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India has a vibrant civil society: US Ambassador to India

May 21, 2015

In an interview to CNN-IBN, an English news channel, US Ambassador Richard Verma called for a dialogue with the Narendra Modi government on the recent crackdown on foreign NGOs like Greenpeace and donors like Ford Foundation.

Ambassador Verma said, “I think we should (have a dialogue). It is for Indian officials to raise their concerns and I certainly am raising my concerns with them.”

The Ambassador also added that the US side was willing to work with the Indian government if there were regulatory or taxation lapses on the part of the targeted NGOs. “If there is TAX, legal issues to be resolved vis a vis any of the NGOs, we should resolved those. We are fully supportive.”

Excerpts from the interview:

CNN-IBN: PM Modi is about to complete one year in office. When you speak to American businesses, companies, what’s changed in the last year? Has anything got better?

Richard Verma: I do think there is a renewed sense of optimism and excitement about the US-Indian relationship. I fell not only with US businesses but I feel it as I travel around India as well. I think we are in a very strong position and we are benefitted by the fact that we had two summits in the a five-month period which is a very unusual thing. And so, last September the PM had a bit of ground-breaking visit to Washington, was able to unstick some issues that had frankly stalled the relationship and then the President came in January. So we have had a handshake, we have an agreement between the 2 heads of state to chart a very aggressive path forward over the coming year and whether it is in defense or clean energy or economics and trade, we have a lot of exciting pathways in front of us.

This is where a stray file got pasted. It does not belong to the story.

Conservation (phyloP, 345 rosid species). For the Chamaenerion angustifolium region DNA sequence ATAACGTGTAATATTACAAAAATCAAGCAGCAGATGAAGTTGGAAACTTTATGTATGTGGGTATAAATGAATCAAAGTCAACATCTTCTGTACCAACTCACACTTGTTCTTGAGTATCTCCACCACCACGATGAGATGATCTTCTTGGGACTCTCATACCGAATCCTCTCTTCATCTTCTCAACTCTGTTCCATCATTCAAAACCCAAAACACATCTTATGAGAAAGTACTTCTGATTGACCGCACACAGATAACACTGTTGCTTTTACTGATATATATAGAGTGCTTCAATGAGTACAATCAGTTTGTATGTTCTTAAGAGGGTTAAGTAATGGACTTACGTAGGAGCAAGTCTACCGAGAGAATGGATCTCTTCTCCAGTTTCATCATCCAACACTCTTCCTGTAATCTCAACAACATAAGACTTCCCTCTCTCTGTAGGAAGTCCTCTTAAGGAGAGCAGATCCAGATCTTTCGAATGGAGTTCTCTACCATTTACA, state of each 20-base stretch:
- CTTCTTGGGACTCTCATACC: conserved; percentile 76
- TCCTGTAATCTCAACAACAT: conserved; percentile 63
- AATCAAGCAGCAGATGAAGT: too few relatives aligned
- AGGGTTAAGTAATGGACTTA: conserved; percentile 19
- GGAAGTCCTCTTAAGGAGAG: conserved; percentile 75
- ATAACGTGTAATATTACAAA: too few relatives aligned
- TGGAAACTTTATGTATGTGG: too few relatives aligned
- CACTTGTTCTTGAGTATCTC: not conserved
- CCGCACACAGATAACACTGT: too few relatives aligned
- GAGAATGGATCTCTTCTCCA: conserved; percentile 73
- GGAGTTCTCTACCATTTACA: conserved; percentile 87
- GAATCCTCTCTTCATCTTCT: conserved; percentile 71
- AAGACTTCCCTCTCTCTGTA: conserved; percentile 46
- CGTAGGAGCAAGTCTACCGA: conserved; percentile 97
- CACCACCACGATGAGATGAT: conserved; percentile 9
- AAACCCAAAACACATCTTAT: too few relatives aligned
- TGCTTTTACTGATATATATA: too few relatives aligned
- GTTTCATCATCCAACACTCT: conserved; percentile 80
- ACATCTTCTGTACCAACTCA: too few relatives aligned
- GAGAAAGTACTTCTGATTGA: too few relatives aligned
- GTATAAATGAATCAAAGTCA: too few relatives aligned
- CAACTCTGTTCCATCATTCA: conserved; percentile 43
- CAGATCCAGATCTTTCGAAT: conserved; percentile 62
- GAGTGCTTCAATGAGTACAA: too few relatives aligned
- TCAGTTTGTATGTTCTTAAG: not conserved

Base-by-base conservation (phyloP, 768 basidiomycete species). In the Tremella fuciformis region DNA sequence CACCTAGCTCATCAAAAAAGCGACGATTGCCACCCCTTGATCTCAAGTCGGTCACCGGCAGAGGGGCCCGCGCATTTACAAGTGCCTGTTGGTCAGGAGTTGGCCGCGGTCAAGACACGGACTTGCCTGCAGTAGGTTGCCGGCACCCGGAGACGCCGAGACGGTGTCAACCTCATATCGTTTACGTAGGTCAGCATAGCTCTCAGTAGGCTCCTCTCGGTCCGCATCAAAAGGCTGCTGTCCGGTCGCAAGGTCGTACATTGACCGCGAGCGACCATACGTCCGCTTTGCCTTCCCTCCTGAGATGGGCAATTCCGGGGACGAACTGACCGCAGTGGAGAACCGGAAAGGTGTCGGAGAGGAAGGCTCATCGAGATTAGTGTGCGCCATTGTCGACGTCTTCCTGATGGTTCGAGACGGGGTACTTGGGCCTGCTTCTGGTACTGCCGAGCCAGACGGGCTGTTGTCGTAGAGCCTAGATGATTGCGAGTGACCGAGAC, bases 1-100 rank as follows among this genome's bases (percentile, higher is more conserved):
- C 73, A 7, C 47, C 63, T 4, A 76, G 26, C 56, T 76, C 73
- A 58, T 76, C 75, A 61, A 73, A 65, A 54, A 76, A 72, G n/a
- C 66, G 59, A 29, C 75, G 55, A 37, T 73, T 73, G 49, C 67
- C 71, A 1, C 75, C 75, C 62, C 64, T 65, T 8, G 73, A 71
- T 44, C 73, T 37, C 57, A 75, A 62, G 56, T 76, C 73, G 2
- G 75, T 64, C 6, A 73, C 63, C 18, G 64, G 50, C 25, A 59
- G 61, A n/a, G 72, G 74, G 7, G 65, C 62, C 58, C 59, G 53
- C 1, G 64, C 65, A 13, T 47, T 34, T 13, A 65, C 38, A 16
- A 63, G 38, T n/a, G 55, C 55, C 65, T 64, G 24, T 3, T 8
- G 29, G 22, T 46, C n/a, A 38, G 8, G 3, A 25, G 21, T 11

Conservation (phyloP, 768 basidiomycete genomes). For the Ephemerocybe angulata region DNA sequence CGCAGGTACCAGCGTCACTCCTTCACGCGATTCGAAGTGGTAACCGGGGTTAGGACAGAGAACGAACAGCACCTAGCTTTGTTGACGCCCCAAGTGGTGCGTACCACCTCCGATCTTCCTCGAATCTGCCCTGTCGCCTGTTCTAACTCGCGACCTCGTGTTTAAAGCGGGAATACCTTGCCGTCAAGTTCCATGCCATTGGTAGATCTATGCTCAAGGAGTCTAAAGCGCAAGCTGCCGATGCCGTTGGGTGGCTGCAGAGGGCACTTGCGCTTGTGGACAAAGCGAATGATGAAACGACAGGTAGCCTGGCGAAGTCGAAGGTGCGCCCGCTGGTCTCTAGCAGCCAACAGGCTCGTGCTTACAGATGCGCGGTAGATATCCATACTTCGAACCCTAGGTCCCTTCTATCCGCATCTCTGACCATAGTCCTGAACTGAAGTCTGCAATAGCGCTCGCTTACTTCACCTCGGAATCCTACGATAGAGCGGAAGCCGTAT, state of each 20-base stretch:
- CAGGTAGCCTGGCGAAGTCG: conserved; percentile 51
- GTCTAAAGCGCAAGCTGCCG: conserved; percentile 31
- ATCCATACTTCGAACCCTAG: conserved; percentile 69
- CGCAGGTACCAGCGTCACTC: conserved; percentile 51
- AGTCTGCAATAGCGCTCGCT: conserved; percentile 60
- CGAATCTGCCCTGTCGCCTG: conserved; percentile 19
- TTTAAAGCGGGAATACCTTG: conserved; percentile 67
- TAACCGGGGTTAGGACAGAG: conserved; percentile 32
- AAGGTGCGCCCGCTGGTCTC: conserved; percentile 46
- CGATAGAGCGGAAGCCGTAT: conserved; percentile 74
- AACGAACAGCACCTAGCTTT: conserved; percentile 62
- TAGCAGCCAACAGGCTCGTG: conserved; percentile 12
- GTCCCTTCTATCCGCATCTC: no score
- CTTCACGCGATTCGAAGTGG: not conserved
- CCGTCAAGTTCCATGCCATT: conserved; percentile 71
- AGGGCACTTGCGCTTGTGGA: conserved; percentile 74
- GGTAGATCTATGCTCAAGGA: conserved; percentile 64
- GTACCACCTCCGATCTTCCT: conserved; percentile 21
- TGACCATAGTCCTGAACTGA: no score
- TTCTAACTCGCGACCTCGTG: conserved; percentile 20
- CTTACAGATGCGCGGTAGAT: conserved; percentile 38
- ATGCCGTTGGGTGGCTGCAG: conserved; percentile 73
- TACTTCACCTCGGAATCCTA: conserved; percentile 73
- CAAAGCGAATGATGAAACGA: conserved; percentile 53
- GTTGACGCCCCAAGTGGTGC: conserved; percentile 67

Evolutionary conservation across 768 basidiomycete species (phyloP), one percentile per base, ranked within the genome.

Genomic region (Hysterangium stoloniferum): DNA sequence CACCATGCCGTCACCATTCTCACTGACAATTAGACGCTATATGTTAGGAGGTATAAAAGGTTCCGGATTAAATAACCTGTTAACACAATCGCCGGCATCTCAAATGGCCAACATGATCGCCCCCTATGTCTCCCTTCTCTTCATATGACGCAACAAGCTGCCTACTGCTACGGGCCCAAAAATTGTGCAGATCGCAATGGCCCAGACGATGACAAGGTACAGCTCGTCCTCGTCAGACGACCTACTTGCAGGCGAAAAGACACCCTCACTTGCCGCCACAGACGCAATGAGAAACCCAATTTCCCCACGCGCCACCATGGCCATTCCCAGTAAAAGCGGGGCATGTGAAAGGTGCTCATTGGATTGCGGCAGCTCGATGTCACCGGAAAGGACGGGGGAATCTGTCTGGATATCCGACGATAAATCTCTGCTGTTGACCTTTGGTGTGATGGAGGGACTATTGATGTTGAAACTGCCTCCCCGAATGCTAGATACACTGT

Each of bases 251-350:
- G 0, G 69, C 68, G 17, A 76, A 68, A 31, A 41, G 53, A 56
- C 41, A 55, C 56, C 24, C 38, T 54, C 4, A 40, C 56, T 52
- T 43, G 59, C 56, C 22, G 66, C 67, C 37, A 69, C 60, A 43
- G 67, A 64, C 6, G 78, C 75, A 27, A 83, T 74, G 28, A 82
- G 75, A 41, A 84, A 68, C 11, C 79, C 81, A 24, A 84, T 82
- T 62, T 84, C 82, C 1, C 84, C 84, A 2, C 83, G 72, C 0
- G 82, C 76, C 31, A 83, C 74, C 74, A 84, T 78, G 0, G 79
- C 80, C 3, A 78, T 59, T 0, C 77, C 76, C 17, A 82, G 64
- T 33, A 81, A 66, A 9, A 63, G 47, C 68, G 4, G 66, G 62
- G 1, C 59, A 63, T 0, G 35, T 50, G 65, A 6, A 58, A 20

CNN-IBN: The big announcement was on the civil nuclear front. Three months down, we haven’t heard anything from Westin House, GE or even NPCIL. And folks are like, so where is the breakthrough?

Richard Verma: One should take a look into how long it actually takes to build a nuclear powerplant whether it’s in India or any other country. And clearly, we were stuck on the issue of tapping of nuclear materials and on liability. Again, I go back to the PM’s visit last September and the value and dialogue and what can happen when two teams talk to each other. Our teams  talked to each other for three months in three different cities to solve the breakthrough. Now the issue is getting the companies and show that the understanding of liability is moralized on the contract and moving forward. I actually see the US companies here on a regular basis.

CNN-IBN: How close are we to an actual deal?

Richard Verma: I think we have moved a significant way forward and now it really is to the companies to sit down with NPCIL without the elements of the govt. and to push this forward. The contract crew will continue to meet that was formed after the PM’s visit and we will continue to push this. We think it is hugely important.